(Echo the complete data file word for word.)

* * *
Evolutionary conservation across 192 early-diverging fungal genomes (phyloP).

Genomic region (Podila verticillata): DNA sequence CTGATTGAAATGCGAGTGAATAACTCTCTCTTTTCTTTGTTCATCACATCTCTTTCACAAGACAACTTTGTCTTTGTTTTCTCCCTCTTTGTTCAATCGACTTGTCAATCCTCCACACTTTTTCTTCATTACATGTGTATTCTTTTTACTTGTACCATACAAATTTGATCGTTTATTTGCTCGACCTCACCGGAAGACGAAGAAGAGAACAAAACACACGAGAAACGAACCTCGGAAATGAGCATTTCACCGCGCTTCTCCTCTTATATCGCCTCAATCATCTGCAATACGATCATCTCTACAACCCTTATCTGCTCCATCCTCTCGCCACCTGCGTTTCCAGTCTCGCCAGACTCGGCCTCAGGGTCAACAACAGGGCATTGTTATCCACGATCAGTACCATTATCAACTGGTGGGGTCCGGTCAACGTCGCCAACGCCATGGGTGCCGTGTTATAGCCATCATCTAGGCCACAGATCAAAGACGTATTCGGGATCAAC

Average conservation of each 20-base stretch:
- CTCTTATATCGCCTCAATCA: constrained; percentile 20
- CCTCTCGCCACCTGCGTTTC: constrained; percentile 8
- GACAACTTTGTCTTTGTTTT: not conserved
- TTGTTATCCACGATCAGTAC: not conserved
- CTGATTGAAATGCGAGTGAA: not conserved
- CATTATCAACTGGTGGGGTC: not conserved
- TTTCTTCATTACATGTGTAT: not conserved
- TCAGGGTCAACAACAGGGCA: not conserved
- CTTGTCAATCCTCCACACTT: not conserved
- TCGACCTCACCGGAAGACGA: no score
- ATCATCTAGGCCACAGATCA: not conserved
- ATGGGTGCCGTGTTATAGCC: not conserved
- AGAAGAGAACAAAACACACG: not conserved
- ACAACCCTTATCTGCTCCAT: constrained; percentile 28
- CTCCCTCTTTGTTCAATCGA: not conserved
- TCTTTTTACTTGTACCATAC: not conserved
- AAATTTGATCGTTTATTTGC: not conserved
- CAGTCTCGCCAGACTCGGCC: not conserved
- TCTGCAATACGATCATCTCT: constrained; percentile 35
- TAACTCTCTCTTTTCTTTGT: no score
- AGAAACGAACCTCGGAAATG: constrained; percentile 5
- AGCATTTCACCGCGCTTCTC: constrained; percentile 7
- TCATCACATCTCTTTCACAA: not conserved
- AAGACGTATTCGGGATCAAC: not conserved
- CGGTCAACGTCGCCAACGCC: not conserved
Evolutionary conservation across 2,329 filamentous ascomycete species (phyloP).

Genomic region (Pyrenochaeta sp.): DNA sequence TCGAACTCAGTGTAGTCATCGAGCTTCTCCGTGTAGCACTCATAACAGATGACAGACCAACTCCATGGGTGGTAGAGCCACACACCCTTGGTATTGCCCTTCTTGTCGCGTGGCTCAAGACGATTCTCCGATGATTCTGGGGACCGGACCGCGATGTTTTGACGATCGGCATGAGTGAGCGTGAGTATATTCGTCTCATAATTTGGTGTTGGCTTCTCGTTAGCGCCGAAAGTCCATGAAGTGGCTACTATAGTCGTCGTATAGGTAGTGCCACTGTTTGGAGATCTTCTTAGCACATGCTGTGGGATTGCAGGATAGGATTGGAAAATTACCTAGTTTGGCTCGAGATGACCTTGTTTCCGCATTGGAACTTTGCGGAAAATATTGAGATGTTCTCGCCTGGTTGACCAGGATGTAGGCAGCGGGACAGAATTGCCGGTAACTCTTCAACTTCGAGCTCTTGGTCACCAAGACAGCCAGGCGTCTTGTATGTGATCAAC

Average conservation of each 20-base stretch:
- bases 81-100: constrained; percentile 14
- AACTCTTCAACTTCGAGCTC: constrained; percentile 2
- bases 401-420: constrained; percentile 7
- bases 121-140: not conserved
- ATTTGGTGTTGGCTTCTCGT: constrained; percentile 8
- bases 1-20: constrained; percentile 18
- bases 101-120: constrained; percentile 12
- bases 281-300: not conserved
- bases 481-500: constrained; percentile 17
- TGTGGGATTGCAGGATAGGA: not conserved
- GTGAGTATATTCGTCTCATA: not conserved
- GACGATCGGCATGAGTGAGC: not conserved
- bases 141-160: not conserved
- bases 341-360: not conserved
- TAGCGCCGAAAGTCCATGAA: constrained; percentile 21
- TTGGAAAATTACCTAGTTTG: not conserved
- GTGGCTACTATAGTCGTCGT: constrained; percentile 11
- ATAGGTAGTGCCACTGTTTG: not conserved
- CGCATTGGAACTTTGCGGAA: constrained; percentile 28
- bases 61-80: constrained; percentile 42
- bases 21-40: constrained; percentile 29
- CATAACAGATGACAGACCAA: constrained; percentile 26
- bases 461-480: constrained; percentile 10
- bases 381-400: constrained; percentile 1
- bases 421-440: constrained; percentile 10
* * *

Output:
Evolutionary conservation across 192 early-diverging fungal genomes (phyloP).

Genomic region (Podila verticillata): DNA sequence CTGATTGAAATGCGAGTGAATAACTCTCTCTTTTCTTTGTTCATCACATCTCTTTCACAAGACAACTTTGTCTTTGTTTTCTCCCTCTTTGTTCAATCGACTTGTCAATCCTCCACACTTTTTCTTCATTACATGTGTATTCTTTTTACTTGTACCATACAAATTTGATCGTTTATTTGCTCGACCTCACCGGAAGACGAAGAAGAGAACAAAACACACGAGAAACGAACCTCGGAAATGAGCATTTCACCGCGCTTCTCCTCTTATATCGCCTCAATCATCTGCAATACGATCATCTCTACAACCCTTATCTGCTCCATCCTCTCGCCACCTGCGTTTCCAGTCTCGCCAGACTCGGCCTCAGGGTCAACAACAGGGCATTGTTATCCACGATCAGTACCATTATCAACTGGTGGGGTCCGGTCAACGTCGCCAACGCCATGGGTGCCGTGTTATAGCCATCATCTAGGCCACAGATCAAAGACGTATTCGGGATCAAC

Average conservation of each 20-base stretch:
- CTCTTATATCGCCTCAATCA: constrained; percentile 20
- CCTCTCGCCACCTGCGTTTC: constrained; percentile 8
- GACAACTTTGTCTTTGTTTT: not conserved
- TTGTTATCCACGATCAGTAC: not conserved
- CTGATTGAAATGCGAGTGAA: not conserved
- CATTATCAACTGGTGGGGTC: not conserved
- TTTCTTCATTACATGTGTAT: not conserved
- TCAGGGTCAACAACAGGGCA: not conserved
- CTTGTCAATCCTCCACACTT: not conserved
- TCGACCTCACCGGAAGACGA: no score
- ATCATCTAGGCCACAGATCA: not conserved
- ATGGGTGCCGTGTTATAGCC: not conserved
- AGAAGAGAACAAAACACACG: not conserved
- ACAACCCTTATCTGCTCCAT: constrained; percentile 28
- CTCCCTCTTTGTTCAATCGA: not conserved
- TCTTTTTACTTGTACCATAC: not conserved
- AAATTTGATCGTTTATTTGC: not conserved
- CAGTCTCGCCAGACTCGGCC: not conserved
- TCTGCAATACGATCATCTCT: constrained; percentile 35
- TAACTCTCTCTTTTCTTTGT: no score
- AGAAACGAACCTCGGAAATG: constrained; percentile 5
- AGCATTTCACCGCGCTTCTC: constrained; percentile 7
- TCATCACATCTCTTTCACAA: not conserved
- AAGACGTATTCGGGATCAAC: not conserved
- CGGTCAACGTCGCCAACGCC: not conserved
Evolutionary conservation across 2,329 filamentous ascomycete species (phyloP).

Genomic region (Pyrenochaeta sp.): DNA sequence TCGAACTCAGTGTAGTCATCGAGCTTCTCCGTGTAGCACTCATAACAGATGACAGACCAACTCCATGGGTGGTAGAGCCACACACCCTTGGTATTGCCCTTCTTGTCGCGTGGCTCAAGACGATTCTCCGATGATTCTGGGGACCGGACCGCGATGTTTTGACGATCGGCATGAGTGAGCGTGAGTATATTCGTCTCATAATTTGGTGTTGGCTTCTCGTTAGCGCCGAAAGTCCATGAAGTGGCTACTATAGTCGTCGTATAGGTAGTGCCACTGTTTGGAGATCTTCTTAGCACATGCTGTGGGATTGCAGGATAGGATTGGAAAATTACCTAGTTTGGCTCGAGATGACCTTGTTTCCGCATTGGAACTTTGCGGAAAATATTGAGATGTTCTCGCCTGGTTGACCAGGATGTAGGCAGCGGGACAGAATTGCCGGTAACTCTTCAACTTCGAGCTCTTGGTCACCAAGACAGCCAGGCGTCTTGTATGTGATCAAC

Average conservation of each 20-base stretch:
- bases 81-100: constrained; percentile 14
- AACTCTTCAACTTCGAGCTC: constrained; percentile 2
- bases 401-420: constrained; percentile 7
- bases 121-140: not conserved
- ATTTGGTGTTGGCTTCTCGT: constrained; percentile 8
- bases 1-20: constrained; percentile 18
- bases 101-120: constrained; percentile 12
- bases 281-300: not conserved
- bases 481-500: constrained; percentile 17
- TGTGGGATTGCAGGATAGGA: not conserved
- GTGAGTATATTCGTCTCATA: not conserved
- GACGATCGGCATGAGTGAGC: not conserved
- bases 141-160: not conserved
- bases 341-360: not conserved
- TAGCGCCGAAAGTCCATGAA: constrained; percentile 21
- TTGGAAAATTACCTAGTTTG: not conserved
- GTGGCTACTATAGTCGTCGT: constrained; percentile 11
- ATAGGTAGTGCCACTGTTTG: not conserved
- CGCATTGGAACTTTGCGGAA: constrained; percentile 28
- bases 61-80: constrained; percentile 42
- bases 21-40: constrained; percentile 29
- CATAACAGATGACAGACCAA: constrained; percentile 26
- bases 461-480: constrained; percentile 10
- bases 381-400: constrained; percentile 1
- bases 421-440: constrained; percentile 10